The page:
Conflicts intensify over discounted apartments
The leader of the group, a 55-year-old man with two lighters in hand, suddenly poured gasoline over his body in a fit of anger.
Police were able to wrest away one lighter from him, but in the tussle he took the second lighter and lit himself ablaze.
The man died five days later on June 22.
“We admit that we made a poor investment, but that tragic accident happened for a reason,” said a 54-year-old protester, who identified herself as Lee. “I used up all my savings to buy that apartment for my later years, but I’ve lost about 100 million won [$98,800]. We at least had to do something.”
The protest began on May 7, after the construction company that built the complex reduced prices on the vacant apartments by 30 percent. The subsequent rally on June 17 was intended to prevent those who bought the apartments on the cheap from moving into the complex.
The apartment complex, comprised mostly of large apartments, began to accept residents from 2011, but more than 1,000 apartments out of 1,365 remained unsold before prices were readjusted.
The situation is just one of a number of conflicts nationwide that have originated and grown increasingly more intense over apartment prices. Such resentments have even ruined some residential communities, while other tenants have filed lawsuits against their construction companies.
According to the Ministry of Land, Infrastructure and Transport, as of April, the number of unsold apartments countrywide was 45,573. The situation is most serious in new towns around Seoul. In Hangang New Town in Gimpo, Gyeonggi, 10 out of 16 apartment complexes have sold some of their vacant residences at discounted prices.
Nine out of 23 complexes in Unjeong New Town of Paju, Gyeonggi, had flats at reduced rates, as did one of eight complexes on Yeongjong Island, Incheon.
“Including indirect sales at discounted prices, you can say about half of newly built apartments are being sold at lower prices,” said a real estate agent in Hangang New Town in Gimpo. The construction industry estimates that more than 100 lawsuits have been filed against construction companies in the last five years because of discounted apartments.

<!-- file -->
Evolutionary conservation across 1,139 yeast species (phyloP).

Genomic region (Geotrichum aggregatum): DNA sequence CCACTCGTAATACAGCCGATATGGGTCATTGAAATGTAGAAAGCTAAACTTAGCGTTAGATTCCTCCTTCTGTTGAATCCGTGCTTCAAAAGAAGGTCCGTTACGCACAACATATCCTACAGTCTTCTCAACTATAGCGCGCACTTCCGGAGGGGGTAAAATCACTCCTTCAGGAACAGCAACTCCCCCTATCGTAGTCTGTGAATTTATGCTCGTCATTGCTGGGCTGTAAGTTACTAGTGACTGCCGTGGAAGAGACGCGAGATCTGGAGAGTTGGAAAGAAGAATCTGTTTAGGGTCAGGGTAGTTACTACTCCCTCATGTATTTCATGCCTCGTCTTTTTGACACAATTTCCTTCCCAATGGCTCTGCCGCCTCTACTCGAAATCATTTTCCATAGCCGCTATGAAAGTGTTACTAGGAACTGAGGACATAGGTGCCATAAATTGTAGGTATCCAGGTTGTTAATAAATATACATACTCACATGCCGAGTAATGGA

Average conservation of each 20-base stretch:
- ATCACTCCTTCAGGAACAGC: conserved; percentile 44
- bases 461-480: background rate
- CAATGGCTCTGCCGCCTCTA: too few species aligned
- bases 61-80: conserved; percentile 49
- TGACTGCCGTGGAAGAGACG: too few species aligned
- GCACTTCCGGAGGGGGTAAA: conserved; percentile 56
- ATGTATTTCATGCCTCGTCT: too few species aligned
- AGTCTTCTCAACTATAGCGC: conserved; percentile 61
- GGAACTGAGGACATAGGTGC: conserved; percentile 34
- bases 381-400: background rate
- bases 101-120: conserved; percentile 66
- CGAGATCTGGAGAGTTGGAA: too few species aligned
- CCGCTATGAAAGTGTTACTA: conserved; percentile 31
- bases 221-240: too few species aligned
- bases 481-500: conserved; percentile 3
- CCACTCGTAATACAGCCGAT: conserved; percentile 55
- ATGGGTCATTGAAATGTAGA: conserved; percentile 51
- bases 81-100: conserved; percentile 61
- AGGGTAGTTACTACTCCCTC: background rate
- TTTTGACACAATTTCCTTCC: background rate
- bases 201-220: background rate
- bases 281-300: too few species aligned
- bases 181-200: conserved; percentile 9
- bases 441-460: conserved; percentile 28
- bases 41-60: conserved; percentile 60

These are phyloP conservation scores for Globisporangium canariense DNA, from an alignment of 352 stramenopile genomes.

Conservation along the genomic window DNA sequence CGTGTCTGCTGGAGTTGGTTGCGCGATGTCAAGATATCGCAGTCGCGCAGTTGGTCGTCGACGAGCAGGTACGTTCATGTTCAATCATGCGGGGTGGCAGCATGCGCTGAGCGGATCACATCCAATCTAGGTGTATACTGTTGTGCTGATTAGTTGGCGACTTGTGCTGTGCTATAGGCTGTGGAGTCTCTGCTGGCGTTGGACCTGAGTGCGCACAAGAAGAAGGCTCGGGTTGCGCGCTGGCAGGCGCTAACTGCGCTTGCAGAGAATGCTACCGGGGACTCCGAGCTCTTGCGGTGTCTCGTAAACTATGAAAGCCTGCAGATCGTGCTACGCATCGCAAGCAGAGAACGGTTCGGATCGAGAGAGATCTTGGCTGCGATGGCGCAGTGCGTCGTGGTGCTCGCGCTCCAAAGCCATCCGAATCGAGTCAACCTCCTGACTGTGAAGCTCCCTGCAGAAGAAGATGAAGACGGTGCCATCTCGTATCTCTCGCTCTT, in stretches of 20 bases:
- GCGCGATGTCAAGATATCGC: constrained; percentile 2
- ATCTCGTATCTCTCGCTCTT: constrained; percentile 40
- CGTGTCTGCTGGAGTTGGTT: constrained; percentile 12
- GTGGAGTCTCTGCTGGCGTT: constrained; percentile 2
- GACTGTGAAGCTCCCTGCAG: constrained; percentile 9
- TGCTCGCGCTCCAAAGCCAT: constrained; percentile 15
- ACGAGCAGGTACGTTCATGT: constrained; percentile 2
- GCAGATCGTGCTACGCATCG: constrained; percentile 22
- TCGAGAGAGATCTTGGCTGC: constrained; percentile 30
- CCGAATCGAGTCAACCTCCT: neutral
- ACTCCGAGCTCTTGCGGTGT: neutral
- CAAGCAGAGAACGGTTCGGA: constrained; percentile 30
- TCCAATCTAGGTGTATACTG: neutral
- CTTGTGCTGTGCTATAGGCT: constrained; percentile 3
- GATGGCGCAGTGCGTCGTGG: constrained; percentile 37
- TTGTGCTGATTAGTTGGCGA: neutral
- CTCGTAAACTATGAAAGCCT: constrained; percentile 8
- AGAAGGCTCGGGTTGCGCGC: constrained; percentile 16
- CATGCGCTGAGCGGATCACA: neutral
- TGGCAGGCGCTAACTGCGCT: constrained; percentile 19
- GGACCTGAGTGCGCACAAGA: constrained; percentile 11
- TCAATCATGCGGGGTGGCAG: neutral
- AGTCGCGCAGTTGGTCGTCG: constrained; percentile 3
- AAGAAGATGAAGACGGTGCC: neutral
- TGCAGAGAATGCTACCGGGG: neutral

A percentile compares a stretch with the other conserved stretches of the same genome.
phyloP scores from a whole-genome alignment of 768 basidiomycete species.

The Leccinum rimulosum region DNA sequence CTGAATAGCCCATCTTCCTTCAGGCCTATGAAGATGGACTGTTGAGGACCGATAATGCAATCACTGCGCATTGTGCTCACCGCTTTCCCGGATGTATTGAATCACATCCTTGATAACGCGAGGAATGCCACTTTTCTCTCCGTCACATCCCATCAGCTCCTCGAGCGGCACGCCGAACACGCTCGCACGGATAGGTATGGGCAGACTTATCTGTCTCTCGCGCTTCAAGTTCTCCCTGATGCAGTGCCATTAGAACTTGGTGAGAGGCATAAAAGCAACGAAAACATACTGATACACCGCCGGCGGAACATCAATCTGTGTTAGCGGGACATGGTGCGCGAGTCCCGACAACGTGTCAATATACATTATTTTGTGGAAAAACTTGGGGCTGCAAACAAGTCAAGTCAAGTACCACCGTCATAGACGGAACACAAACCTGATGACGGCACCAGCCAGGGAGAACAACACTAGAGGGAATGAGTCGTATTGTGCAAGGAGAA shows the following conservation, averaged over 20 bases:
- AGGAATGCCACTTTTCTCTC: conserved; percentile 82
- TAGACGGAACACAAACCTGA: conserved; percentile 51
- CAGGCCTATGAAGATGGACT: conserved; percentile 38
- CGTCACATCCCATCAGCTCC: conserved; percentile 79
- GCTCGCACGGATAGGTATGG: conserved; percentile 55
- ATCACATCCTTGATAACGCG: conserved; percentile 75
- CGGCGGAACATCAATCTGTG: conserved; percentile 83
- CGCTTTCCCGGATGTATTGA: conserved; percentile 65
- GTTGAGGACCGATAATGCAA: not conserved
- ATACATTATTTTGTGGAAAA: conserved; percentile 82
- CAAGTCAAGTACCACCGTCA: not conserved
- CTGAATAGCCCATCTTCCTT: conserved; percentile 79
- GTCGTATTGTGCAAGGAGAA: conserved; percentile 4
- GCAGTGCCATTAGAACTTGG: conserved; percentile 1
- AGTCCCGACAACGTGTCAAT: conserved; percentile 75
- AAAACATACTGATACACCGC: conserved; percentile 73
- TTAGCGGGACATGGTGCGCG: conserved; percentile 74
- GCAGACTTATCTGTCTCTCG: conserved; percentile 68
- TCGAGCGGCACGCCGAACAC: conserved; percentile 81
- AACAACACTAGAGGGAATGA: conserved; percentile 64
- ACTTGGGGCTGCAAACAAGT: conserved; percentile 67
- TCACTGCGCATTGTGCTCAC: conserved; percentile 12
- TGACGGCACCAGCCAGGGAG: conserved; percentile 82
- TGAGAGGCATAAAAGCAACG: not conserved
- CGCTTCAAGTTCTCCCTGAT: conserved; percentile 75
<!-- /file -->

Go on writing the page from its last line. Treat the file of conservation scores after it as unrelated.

Mrs. Kim, a 44-year-old woman living at an apartment in Gimpo, Gyeonggi, said she regrets moving into her apartment every time she runs into her neighbors in the elevator and is ignored. When the developer decided to sell remaining apartments at lower prices, residents of the complex were divided into two groups who were for or against the idea.
“My home has become a nightmare,” Kim said. “The atmosphere here is so intimidating that they sometimes tell me I’m crazy when I protest against the discounted prices for unsold apartments.”
“The online community website, where residents are supposed to share information with one another, has been abandoned because there was so much fighting,” she added.
Those who bought apartments at lower prices also complain that they are being condemned even though they’ve legally paid the bill.
“They can’t blame us for downward pricing,” said a woman who bought an apartment in Goyang, Gyeonggi, for about 100 million won less than residents who moved in earlier. “I feel regretful and uncomfortable because [my neighbors and I] get upset every time we talk about it.”
The construction companies, meanwhile, remain on the defense, arguing that they would go bankrupt if they kept the remaining apartments unsold.
The apartment complex in Goyang even went out of electricity for a week in January because its bankrupt company hadn’t paid its electricity bill - which totalled 200 million won - since October.
Still, housing experts say that more should be done to take the pressure off new residents.
“Just like new residents don’t pay extra even though prices go up, similarly it is legally difficult for those who bought apartments earlier [at higher prices] to make an issue out of it,” said Kim Tae-seong, an official from the Korea Housing Association.
Park Cheol-su, an architecture professor at the University of Seoul, added that there should be other solutions available.
“To support private constructors with unsold apartments, public authorities would do well to consider certain interventions,” he said, “like compensating [residents for the] difference in price.”
BY LEE SANG-HWA AND LEE SEO-JUN [firstname.lastname@example.org]